Mono and Stereo Channels
An audio file such as wav or mp3 contains either one or two channels. Most of us understand the concept of stereo or mono. If the file just has one channel then it will be mono.
Stereo requires an audio file which has two channels as the music on the left and right (the signals) are slightly different so that if we listen on a stereo pair of speakers or headphones we hear different things coming from each side, and so have an awareness of the music spread out from left to right (or right to left) in front of us. It might be obvious such as a piano on the left and a saxophone on the right or it may be a lot more subtle in that all the instruments can be close to the centre.
But the confusing thing is that a mono sound (or signal) can also be on a stereo file. The difference is that for stereo the signal on each side is different, but with mono on a stereo file it still sounds mono because the left and right sides are identical.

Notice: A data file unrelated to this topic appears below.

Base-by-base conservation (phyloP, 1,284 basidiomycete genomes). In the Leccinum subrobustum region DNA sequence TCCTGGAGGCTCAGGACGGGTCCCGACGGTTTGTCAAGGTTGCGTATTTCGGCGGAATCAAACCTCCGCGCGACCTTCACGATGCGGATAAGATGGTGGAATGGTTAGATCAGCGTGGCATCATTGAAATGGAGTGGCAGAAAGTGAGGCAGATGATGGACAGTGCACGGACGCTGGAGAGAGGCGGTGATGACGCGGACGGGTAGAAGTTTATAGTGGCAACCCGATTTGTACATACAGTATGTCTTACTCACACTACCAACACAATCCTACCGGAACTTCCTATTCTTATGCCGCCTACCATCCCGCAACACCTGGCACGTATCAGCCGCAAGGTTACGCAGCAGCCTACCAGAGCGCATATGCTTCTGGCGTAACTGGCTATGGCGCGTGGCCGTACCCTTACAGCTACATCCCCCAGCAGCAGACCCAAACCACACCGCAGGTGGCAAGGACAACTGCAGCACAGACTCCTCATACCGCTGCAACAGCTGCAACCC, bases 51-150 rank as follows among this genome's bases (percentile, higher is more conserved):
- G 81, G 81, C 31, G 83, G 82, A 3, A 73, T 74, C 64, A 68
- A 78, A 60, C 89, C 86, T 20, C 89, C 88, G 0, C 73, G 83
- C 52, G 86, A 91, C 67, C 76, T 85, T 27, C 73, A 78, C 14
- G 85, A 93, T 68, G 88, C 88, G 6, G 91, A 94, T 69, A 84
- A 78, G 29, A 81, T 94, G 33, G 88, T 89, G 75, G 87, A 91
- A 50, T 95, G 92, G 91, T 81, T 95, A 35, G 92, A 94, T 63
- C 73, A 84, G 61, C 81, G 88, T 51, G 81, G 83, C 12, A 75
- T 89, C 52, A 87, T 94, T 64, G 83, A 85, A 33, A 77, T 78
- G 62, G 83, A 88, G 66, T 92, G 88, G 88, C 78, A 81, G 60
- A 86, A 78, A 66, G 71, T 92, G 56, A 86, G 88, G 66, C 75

When you first record or import a mono audio file in Audacity and listen on a pair of stereo speakers you will hear it coming from the middle (or the middle of your head if you have headphones on).
This is when you use the pan control (see below) to move a sound to the left or right in the stereo. (From the word “panorama”)
This is the sound added by the room or space you are playing in. The sound of your instrument or voice reflects back off the walls, ceiling and floor. Generally speaking a small room has a short reverb, and large rooms, halls, churches have a long reverb. In a studio or live concert recording engineers will often use additional microphones further away from the music to record the room ambience. However when recording at home the actual sound of the room isn’t as good sounding as a studio, hall or church, so it is usually best to to play quite close to the microphone. For this reason we add (artificial) reverb to the mix to make it sound more lively. The reverb available in Audacity is not too bad.